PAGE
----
It Is Total Annihilation!

After getting Civilization V through Steam, I had started digging around through their store to see what else they might have on hand.  There were some older games, a few that I thought I might like to go back and revisit.  As SynCaine mentioned the other day, the game has changed.

Still, there is a lot to plow through on Steam, so I sat down and made a short list of games I’d like to find there.

At the top of the list was Total Annihilation, probably my favorite RTS of all time.

Of course, I actually own the game already.  I have the main CD and the two expansions, all of which are over 10 years old.  And because they are that old, they are a bit of a pain to install.

You have to install the base game first, then the two expansions.  But you have to install the expansions in the right order or everything gets mucked up, and I can never remember which is the right order.

Then there are patches to go find and units released by Cavedog as post GA downloadable content to track down in order to get the full package.  There used to be a great site that had everything centrally located, but it has been down for a few years.

So I would have gladly dropped some cash to get a Steam installed version that put the whole thing together for me.

However, it was not on Steam.  Frankly none of my list was on Steam, but I’ll get to that in another post.

In digging around though, I did find Total Annihilation over at Stardock.

They too have a Steam-like service and a small library of games, including TA for just $9.99.

$10 was a no-brainer.  I would have paid more.  And I don’t even have to pop the CD in the drive to play.


I gather from the logo and what I have read that Atari ended up in possession of the rights to the game.

And, true to my expectations, the install did lay down all of the content, patches, and what not.

I am not exactly thrilled to have to have installed another Steam-like client on my system.  Stardock’s client, Impulse, isn’t quite as intrusive as Steam, but it also isn’t as polished.  I suppose one pays for the other.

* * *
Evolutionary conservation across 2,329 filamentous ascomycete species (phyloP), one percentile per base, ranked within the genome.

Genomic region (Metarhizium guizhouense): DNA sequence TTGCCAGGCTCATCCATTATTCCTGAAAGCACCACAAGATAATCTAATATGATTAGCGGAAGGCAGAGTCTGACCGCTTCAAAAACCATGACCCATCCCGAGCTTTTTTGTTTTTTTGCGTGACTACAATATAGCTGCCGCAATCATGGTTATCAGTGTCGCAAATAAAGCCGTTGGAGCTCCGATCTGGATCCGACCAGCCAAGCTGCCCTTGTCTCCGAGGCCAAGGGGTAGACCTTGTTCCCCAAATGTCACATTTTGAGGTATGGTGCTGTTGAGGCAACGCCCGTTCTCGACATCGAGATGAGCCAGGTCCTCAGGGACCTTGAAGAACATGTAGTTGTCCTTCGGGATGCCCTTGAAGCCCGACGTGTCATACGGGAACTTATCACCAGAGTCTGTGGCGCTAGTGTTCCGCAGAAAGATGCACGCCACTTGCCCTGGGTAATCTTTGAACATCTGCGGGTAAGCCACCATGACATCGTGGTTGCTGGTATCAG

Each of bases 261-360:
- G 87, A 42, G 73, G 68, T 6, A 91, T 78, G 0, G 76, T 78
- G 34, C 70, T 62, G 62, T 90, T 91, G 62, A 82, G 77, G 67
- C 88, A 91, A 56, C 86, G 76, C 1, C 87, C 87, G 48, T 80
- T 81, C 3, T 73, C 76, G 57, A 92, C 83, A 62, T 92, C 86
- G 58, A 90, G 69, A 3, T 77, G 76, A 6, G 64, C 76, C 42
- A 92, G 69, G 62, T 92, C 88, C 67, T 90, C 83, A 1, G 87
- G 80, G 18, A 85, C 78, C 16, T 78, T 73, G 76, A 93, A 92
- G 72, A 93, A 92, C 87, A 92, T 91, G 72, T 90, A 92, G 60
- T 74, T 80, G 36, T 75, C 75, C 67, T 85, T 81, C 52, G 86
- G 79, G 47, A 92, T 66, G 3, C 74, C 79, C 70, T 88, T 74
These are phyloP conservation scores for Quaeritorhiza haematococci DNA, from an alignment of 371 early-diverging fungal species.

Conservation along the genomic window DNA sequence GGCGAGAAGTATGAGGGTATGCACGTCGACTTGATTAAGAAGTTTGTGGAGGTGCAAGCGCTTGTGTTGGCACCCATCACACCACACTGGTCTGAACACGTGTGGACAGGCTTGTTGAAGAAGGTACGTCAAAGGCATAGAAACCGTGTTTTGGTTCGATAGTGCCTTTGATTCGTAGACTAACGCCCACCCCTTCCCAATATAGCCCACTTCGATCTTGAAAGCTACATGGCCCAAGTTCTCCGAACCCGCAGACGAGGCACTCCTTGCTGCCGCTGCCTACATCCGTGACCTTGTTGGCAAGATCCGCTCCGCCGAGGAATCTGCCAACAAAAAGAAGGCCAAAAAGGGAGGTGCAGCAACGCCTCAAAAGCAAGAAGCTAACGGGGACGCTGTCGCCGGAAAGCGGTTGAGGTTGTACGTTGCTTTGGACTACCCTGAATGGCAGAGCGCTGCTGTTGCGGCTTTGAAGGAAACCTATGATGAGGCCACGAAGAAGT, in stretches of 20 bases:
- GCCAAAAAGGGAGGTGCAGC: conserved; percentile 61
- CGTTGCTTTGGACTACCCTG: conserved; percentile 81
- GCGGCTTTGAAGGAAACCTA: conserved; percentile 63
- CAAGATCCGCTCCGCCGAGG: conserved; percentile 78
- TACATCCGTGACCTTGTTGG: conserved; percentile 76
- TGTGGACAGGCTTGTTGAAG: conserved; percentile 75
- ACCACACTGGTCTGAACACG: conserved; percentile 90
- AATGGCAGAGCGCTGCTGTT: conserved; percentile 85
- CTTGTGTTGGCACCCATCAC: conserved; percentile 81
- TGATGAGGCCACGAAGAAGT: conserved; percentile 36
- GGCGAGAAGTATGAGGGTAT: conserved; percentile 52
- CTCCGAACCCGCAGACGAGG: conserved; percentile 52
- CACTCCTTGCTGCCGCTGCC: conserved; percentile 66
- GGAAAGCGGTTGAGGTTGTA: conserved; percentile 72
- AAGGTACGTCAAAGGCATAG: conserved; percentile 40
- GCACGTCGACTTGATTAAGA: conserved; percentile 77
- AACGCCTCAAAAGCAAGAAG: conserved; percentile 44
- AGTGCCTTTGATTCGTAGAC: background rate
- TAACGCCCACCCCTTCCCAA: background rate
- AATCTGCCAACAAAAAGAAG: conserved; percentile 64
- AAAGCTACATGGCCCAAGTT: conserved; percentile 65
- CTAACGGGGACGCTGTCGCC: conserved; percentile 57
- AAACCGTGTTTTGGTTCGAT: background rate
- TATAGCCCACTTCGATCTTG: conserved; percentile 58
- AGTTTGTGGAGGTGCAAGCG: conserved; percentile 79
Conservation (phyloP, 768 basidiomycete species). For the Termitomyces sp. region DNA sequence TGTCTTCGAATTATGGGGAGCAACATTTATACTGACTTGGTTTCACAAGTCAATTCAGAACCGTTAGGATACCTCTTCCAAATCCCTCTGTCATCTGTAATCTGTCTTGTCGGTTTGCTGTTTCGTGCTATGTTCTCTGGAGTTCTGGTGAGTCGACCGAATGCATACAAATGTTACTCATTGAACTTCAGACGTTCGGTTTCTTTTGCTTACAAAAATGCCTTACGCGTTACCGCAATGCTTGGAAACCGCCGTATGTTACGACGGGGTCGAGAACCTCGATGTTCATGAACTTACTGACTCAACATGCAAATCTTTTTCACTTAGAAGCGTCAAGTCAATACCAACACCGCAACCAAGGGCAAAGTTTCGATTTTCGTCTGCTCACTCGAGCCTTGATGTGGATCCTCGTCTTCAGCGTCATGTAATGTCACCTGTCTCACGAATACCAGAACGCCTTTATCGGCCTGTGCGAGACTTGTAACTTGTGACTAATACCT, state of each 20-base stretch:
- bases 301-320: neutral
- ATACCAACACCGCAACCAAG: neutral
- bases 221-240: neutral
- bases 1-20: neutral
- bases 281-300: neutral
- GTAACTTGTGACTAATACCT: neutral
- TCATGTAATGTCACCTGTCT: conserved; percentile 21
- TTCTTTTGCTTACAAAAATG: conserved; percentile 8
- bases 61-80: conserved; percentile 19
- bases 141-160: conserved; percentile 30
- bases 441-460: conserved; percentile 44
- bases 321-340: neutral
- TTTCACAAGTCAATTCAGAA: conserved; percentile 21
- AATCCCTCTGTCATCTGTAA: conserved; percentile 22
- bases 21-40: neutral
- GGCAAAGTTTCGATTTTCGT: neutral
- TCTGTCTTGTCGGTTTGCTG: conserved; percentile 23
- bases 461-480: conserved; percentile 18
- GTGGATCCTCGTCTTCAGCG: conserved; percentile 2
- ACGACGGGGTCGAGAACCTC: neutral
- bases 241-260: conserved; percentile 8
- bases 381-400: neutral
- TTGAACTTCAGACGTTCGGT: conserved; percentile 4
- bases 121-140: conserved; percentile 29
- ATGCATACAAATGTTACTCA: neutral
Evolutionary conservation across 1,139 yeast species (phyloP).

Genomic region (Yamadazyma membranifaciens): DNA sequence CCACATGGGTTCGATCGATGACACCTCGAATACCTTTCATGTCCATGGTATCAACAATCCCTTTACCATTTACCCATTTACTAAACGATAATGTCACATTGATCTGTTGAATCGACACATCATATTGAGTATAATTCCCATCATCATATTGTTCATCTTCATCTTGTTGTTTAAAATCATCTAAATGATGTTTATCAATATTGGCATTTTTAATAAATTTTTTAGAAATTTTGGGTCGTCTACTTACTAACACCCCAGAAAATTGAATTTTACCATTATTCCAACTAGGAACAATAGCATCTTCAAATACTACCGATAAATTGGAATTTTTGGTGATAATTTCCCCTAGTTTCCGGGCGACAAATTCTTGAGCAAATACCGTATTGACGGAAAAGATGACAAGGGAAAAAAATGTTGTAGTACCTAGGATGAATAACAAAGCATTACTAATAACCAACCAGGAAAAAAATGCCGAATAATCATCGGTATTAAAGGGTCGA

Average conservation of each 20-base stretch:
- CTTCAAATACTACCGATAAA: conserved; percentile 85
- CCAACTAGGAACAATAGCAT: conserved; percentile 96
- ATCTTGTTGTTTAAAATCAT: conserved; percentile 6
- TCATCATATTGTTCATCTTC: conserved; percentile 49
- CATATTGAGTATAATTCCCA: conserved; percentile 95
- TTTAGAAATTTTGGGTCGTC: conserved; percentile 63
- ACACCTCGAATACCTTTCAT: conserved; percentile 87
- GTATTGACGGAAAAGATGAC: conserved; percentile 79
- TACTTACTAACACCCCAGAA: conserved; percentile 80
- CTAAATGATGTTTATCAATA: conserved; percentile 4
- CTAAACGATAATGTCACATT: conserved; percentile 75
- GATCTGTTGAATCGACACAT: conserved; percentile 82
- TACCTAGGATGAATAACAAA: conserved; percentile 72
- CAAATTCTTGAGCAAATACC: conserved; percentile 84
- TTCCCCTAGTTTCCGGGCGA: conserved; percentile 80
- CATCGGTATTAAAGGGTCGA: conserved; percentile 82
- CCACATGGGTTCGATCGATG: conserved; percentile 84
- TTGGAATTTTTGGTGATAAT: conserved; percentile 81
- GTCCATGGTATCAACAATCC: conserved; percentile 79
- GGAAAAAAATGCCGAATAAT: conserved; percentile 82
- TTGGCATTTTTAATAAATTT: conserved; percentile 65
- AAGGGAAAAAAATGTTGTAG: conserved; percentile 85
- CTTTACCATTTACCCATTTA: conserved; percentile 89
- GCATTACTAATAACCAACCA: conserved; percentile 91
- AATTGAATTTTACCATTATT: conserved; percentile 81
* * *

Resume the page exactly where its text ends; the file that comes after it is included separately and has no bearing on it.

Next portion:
I was also able to dig out my old Stardock account information, so I actually have access to Galactic Civilizations I and II again now as well.

Now I just have to find a site for maps.  There used to be some great maps for the game.

That and an updated AI.

There used to be a vicious AI that would start dropping nukes on you at about the 15 minute mark in a skirmish.

More stuff to find.  Who has a good Total Annihilation site up their sleeve?

13 thoughts on “It Is Total Annihilation!

  1. Bronte

    Have you played a round yet? It was my favorite RTS back in the day as well, and I haven’t touched it in 12 years or so.

    I remember it being a metric ton of fun, but every time I go retro, I am just sorely disappointed. Should I pop in my CD too?

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  2. SynCaine

    I was always disappointed that StarCraft was the dominant RTS when TA was out. TA was just leaps and bounds ahead of SC in just about everything. Then again, Myth 1 and 2 were as well, but in different ways.

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  3. Vok

    Wow, that’s a blast from the past. TA probably remains my favorite RTS of all time. It was a fantastic game. Oh, the LAN parties we used to have with TA…

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  4. Wilhelm2451 Post author